QSB will deliver an intensive, five-week boot camp designed to develop an entrepreneurial mindset before participants begin a two-year work placement with a startup partner. Lectures will be led by QSB faculty with expertise in entrepreneurship and guest speakers from the corporate world.

[Queen's entrepreneur students]
Students participating in a previous edition of Queen's Startup Summit (above). Enthusiastic entprepreneurs can continue to pursue their passion after graduation by applying for a Venture for Canada fellowship.  

This year, Venture for Canada received nearly 500 applications from recent university and college graduates. Thirty-five applicants who have demonstrated a passion for entrepreneurship and leadership are chosen each year. Following entrepreneurship boot camp at Queen’s, participants are placed in a paid, two-year fellowship with one of 59 Canadian startup partners, such as Shopify, 500PX and Kira Talent.

Scott Stirrett, Venture for Canada’s founder and executive director, established the organization to address the disconnect between bright young graduates and startups.

“Elite undergraduates want to work for dynamic, emerging businesses, but startups often lack the resources to participate in competitive on-campus recruiting,” he says.

Venture for Canada is modelled on Venture for America, which has placed hundreds of recent graduates from top U.S. universities such as Harvard, Yale and MIT. VFC is guided by an advisory board comprised of members of the business and academic communities in Canada, as well as prominent Canadian business leaders, such as Annette Verschuren, Geoff Smith, John Risley, and Ned Goodman, serving as honorary chairs.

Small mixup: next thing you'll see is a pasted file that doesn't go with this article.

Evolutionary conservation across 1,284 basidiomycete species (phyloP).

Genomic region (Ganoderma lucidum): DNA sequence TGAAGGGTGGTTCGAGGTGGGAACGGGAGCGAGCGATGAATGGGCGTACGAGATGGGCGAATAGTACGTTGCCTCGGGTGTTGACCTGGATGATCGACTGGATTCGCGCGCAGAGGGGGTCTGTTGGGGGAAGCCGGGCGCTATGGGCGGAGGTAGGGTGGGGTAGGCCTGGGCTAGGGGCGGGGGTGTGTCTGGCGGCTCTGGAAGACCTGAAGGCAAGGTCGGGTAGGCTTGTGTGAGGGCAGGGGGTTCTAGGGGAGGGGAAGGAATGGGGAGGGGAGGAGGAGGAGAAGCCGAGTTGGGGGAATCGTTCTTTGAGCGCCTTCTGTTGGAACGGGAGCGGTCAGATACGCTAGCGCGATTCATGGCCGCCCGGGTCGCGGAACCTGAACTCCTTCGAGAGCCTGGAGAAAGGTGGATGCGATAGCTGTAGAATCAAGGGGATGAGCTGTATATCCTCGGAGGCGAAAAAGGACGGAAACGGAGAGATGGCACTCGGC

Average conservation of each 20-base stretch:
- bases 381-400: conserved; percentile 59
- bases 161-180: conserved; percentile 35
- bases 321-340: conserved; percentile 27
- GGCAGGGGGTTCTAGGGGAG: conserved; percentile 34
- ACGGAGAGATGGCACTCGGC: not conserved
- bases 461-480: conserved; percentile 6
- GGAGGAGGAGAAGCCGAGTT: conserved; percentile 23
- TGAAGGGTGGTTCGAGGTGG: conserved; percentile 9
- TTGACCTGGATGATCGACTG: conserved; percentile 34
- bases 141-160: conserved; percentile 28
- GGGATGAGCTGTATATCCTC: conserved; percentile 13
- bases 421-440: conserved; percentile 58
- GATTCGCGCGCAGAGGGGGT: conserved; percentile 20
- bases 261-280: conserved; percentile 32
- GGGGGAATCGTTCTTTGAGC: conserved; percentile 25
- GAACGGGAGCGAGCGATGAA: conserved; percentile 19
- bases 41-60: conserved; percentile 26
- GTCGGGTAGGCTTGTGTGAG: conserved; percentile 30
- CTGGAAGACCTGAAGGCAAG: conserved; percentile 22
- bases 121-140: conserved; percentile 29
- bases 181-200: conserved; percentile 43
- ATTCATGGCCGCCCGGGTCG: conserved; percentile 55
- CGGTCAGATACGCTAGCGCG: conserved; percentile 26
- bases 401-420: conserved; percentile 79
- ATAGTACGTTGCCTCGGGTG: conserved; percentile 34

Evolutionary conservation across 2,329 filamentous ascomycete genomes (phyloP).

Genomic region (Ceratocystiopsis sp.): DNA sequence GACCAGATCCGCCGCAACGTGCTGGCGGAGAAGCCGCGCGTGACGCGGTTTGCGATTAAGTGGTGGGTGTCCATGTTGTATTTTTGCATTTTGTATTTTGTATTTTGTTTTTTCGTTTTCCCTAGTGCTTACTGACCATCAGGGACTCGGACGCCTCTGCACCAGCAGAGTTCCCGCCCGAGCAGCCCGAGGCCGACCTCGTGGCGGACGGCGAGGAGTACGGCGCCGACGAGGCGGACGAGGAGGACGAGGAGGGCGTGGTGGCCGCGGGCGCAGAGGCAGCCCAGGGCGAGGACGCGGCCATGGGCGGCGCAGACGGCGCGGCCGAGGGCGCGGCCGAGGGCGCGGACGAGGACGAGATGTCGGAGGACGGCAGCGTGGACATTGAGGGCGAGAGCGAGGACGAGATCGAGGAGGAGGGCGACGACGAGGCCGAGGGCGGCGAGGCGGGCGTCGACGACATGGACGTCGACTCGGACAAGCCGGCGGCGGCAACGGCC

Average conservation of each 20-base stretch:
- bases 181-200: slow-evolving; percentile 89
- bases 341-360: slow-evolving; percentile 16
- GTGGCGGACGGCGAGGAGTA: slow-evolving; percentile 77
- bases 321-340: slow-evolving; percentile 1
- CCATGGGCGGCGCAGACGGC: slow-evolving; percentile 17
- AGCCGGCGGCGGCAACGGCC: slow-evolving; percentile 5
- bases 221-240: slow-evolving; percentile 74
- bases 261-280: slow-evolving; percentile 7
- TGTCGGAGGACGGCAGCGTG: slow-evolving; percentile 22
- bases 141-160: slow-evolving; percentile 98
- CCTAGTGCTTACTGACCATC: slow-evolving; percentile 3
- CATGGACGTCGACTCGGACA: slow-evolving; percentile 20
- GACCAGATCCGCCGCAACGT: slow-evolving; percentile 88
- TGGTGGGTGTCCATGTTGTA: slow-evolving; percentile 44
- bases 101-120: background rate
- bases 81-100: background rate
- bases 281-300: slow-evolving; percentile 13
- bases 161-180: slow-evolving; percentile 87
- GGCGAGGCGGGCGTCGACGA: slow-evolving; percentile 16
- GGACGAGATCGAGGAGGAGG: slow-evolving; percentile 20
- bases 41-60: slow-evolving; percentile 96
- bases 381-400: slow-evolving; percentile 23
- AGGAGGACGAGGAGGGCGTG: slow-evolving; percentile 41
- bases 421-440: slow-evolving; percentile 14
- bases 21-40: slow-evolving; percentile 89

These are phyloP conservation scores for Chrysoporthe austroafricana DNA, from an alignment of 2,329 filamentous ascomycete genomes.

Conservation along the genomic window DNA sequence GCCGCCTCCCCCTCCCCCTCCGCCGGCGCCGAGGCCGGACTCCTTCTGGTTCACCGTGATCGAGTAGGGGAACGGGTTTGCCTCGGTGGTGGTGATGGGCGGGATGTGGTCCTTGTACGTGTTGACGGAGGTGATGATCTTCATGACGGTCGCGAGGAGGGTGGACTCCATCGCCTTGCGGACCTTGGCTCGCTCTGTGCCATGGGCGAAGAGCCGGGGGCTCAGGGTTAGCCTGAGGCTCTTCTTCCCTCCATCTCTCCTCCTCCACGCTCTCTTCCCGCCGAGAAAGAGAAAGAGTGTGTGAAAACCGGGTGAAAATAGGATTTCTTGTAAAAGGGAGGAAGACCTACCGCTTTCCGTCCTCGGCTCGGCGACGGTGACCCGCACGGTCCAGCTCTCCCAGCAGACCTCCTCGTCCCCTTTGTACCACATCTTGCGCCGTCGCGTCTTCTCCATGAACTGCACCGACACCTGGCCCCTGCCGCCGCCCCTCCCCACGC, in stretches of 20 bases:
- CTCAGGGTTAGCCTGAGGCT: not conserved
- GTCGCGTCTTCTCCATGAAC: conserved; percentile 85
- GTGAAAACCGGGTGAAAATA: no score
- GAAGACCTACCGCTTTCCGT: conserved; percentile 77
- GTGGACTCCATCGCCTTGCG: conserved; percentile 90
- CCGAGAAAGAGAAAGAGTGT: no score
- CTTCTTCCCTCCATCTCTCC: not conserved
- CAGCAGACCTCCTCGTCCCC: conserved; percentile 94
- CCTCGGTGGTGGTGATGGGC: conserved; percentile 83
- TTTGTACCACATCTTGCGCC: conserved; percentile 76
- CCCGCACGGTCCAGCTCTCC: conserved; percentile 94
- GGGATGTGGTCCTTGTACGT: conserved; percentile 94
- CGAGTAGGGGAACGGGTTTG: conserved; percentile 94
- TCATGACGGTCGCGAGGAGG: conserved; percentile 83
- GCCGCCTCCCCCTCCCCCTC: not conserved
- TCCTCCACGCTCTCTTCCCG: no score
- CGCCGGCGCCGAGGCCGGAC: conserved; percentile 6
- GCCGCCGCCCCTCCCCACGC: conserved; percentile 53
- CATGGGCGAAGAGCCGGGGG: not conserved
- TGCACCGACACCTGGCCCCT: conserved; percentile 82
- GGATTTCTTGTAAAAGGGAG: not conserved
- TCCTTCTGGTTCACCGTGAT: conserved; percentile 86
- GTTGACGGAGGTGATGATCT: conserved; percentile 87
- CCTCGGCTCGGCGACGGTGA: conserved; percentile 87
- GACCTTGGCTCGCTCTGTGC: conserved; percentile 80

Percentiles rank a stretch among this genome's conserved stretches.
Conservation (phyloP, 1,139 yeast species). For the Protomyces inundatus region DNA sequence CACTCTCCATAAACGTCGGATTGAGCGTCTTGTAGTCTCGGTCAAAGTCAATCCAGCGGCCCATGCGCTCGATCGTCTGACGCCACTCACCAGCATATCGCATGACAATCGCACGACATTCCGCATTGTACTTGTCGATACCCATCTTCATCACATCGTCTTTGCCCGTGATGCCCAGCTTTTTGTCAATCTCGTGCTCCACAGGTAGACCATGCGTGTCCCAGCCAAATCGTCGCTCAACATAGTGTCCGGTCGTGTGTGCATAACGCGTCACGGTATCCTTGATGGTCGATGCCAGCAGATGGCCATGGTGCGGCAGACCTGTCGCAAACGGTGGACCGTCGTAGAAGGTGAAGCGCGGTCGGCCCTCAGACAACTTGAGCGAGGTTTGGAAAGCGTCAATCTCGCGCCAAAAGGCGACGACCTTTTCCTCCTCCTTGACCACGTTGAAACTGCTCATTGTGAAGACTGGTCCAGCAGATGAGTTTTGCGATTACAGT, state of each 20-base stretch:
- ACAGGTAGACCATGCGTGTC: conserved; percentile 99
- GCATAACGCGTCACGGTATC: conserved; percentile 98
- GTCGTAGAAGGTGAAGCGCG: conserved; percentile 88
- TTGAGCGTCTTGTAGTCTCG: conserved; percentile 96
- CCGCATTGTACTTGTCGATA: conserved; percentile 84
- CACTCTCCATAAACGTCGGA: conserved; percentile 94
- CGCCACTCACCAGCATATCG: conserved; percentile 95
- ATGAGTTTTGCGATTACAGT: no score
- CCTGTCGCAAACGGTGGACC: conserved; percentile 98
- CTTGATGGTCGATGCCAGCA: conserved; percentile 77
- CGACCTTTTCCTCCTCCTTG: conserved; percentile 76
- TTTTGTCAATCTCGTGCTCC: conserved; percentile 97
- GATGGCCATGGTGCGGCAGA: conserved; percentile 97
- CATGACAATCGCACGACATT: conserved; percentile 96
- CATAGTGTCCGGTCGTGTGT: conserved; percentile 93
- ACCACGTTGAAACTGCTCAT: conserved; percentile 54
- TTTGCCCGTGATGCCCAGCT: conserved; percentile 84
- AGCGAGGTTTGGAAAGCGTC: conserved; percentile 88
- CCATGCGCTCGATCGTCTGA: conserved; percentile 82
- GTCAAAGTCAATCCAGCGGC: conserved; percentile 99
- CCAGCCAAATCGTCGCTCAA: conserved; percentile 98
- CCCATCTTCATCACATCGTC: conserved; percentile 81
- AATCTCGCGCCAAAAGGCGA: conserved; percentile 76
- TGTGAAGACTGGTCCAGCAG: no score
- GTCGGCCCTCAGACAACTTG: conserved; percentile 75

“The best way to learn entrepreneurship is through hands-on experience,” Mr. Stirrett says. “After gaining valuable skills and access to a national network of entrepreneurs and investors, Venture for Canada fellows are in a strong position to launch their own companies.”

The first Venture for Canada boot camp begins in May 2015.

Fostering the giving spirit of Giving Tuesday

With the holiday shopping season upon us, a movement now adopted by Queen’s University is aiming to prove that it is better to give than to receive.

Giving Tuesday is a self-declared movement of charitable giving and volunteering that opens the season of giving the day after the consumer-frenzy of Black Friday and Cyber Monday.

This year, for the first time, several Queen’s faculties and schools are taking part in Giving Tuesday. Each faculty or school has its own specific initiatives, but the central purpose is to request philanthropic gifts to support students.

The Faculty of Arts and Science is focusing on Dean Susan Mumm’s highest priority: increasing the number of admission scholarships.

This year’s goal is to offer Admission Scholarships of $2,000 to all qualified students.

“We ask that you join us to support our goal in any amount possible,” says Dean Mumm.

From small gifts to funding a scholarship yourself, the campaign is determined to make scholarships happen.

The new Admission Scholarships for the Arts will attract exceptional students to Queen’s, grow the caliber of the Arts and Science student body, and offer students new opportunities that would otherwise not be possible.